iPhone ECG application, another advance in technology

Here’s something that may interest those of you that work in some sort of medical field. I toyed with some Bio Feedback stuff last semester in my psychology course, but the primary function of this little device is wireless EKG transmitting. I’m trying to see if this tool could be worked as a modality and registered into my company’s system, so that we can see the EKG data within our software (I work at a medical imaging company, for those of you who are not already familiar).

View the video below! This is an amazing idea and is only the first step in a much more portable application.

I have received over a hundred emails from EMT’s and paramedics who tell me that they come across victims trapped in MVA’s (car wrecks) and they cannot get their LifePacks hooked up until they release the victims. they have told me that the iPhone ECG would be valuable in those types of situations. I had not thought of that but as many as have responded, that must be a valid application of the tech.

There you have it!

Author: Jason Zajdel

Learning as I go along. It's an awesome ride. =-)

8 thoughts on “iPhone ECG application, another advance in technology”

  1. While i can see both points of view in the end i believe it is up to the FDA to approve and let this app be registered as a medical device. If a hand held device was strictly used for medical care I can see it being approved, but a phone app? Not sure if that would go over well.

    Would holding a phone up be any faster then attaching a wireless device? Would it work through clothes? or on obese people? what if you are in a small area and you drop the phone then you have no reading device vs having a disposable item you can attach to the person. There are a variety of questions that pop into my head about using a hand held device.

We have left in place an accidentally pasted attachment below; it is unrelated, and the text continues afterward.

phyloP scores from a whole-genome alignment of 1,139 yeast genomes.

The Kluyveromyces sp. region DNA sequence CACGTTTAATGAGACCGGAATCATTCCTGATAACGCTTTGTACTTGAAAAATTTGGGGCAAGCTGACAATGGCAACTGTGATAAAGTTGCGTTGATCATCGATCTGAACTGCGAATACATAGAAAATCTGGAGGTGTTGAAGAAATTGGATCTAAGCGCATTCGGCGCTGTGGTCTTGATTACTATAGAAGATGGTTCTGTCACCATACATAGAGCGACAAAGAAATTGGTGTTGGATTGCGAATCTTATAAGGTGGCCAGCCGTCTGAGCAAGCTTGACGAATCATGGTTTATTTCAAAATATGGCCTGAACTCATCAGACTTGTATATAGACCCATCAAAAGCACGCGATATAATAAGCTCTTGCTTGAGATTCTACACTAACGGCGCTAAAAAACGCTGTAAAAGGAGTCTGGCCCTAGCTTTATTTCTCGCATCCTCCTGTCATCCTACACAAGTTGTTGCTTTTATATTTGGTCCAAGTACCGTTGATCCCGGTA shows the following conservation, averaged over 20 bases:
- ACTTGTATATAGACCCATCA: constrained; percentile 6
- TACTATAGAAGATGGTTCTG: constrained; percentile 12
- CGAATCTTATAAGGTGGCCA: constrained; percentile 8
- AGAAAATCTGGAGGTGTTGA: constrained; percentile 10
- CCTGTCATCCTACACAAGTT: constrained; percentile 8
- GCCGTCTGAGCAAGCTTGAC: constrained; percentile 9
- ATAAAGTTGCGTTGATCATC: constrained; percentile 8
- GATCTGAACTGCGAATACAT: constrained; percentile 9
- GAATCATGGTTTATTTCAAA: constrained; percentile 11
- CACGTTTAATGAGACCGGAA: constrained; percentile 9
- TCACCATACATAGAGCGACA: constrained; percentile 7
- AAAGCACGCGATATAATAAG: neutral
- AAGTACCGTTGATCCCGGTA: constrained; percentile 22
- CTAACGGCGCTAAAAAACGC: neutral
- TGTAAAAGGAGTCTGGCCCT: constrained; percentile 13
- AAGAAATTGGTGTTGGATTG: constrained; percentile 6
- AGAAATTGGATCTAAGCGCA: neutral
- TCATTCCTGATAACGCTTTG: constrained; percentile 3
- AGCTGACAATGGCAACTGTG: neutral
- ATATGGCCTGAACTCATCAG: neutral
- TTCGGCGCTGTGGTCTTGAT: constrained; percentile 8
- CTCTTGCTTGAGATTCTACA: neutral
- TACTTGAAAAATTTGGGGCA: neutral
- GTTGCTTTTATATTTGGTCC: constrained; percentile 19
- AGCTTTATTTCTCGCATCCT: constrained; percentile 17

I guess we shall see what the future in medical technology holds for us all.

  2. Rissy – Jaden is a nurse (or something, heh heh) so I enjoy his experience with such devices.

    Unfortunately in my employment, I deal more with software, and not actual devices. I’d love to see the other side of the fence however, and work more hands-on with EKG carts and other modalities instead of just the medical software we employ.

  3. I see Larissa’s point but I think the fact of it being so accsesable for the first responder to gage how fast they need to extract a victim would be invaluable.

    Less time in the street means the difference between on or under the sheet.. if you get my drift.

  4. I think technology will continue to get smaller. I saw another site that the attachment is about the size of a deck of cards with no wires and disposable. I think ultimately apple might deny the app due to liability concerns. I can see someone suing apple for a person dieing due to the incorrect reading or whatever reason they can come up with. i’d rather have something specifically designed to read my heart rate if i ever need it, but that’s just me.

  5. Jaden, I’m down!

    Rissy, I’m aware of that, but this is a very compact way of doing it, and is much easier to place the device than to attempt to place straps or other devices on to do the reading.